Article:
Tuesday, December 9, 2008

Network update-Franklin County

The folks in Franklin County, tucked into Maine’s western mountains, recognize that education is one of the key components in its economic future. Without the requisite skills and training, most of its residents are sure to be left behind, unable to compete in a global marketplace, and certainly unable to access a middle-class way-of-life that was once part of the American Dream.

The Franklin Community College Network provides an important catalyst in providing educational opportunities, by providing a pathway to higher education and training, and eliminating obstacles and barriers that in the past may have prevented many in the area from accessing, or even considering college, or a skilled trades career.

Since 2005, the network has provided college-level instruction to 246 students, many of them going on to matriculate at Central Maine Community College, and elsewhere. Additionally, the network has also helped set up training for more than 100 residents of the county for trades-related jobs, partnering with companies like the Cianbro Corporation to provide welding classes. During this time, no student has ever been turned away due to financial reasons, remarkable in itself, and even more so considering the tough economic conditions that have plagued the region since the demise of the wood products industry, and other traditional industries.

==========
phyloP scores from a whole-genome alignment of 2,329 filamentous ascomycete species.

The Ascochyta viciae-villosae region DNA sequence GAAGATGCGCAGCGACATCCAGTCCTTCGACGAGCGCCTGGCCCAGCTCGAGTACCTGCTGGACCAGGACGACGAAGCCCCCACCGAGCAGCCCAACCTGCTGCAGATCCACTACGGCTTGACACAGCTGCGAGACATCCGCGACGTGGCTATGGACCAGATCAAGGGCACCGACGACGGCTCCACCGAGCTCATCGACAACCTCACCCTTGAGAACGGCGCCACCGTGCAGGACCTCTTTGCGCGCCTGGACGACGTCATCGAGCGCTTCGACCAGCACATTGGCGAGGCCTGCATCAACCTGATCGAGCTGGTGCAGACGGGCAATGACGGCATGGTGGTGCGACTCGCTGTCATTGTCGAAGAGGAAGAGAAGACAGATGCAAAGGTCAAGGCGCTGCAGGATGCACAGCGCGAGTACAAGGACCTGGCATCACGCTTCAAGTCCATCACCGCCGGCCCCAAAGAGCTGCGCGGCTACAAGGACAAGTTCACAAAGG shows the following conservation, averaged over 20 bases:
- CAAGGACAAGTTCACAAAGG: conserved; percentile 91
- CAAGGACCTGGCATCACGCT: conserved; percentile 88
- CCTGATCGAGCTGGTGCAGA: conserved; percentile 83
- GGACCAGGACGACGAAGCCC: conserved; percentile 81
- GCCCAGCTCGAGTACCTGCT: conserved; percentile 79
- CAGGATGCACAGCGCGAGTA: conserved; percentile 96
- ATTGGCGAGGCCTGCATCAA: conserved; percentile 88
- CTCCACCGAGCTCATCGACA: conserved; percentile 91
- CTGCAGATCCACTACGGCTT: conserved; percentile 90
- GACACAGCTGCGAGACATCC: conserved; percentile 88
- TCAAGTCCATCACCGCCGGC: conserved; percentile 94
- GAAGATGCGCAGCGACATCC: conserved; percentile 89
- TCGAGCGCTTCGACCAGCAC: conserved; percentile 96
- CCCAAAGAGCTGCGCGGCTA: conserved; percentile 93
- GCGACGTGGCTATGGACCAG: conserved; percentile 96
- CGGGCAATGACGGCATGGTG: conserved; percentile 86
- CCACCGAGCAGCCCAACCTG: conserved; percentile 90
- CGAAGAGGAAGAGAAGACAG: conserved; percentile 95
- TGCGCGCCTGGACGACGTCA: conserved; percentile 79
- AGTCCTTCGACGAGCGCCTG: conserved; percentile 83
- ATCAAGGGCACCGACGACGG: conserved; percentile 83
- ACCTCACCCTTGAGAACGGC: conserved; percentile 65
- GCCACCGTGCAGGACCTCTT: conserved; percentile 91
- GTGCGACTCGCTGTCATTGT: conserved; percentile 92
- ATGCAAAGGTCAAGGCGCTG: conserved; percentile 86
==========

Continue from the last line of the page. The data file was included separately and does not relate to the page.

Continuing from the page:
Last night, the network recognized nine organizations and their representatives for their role in making the network a reality.

The network also accepted a legislative sentiment of appreciation, acknowledging the organization’s recent Noyce Award for Nonprofit Excellence. The award, which was presented by the Maine Community Foundation, recognizes one nonprofit agency each year. The Franklin County Community College Network was selected from among 16 nonprofits--one from each county--that were awarded special Maine Community Foundation 25th anniversary community-building grants in November. Semifinalists for the Noyce Award included Aroostook Area Agency on Aging, Trekkers, Community Wellness Coalition, and St. Mary's Health System.

You can find more information on last night’s award ceremony at The Daily Bulldog’s website.

For an overview of the network, I’ve included this link to an article that I wrote back in 2007, on how this network approach to training and education came to be.

Additionally, the Annie E. Casey Foundation commissioned writer Betsy Rubiner to do an article on the network, which illustrates their Rural Family Economic Success (RuFES) framework of Earn It, Keep It, and Grow It.

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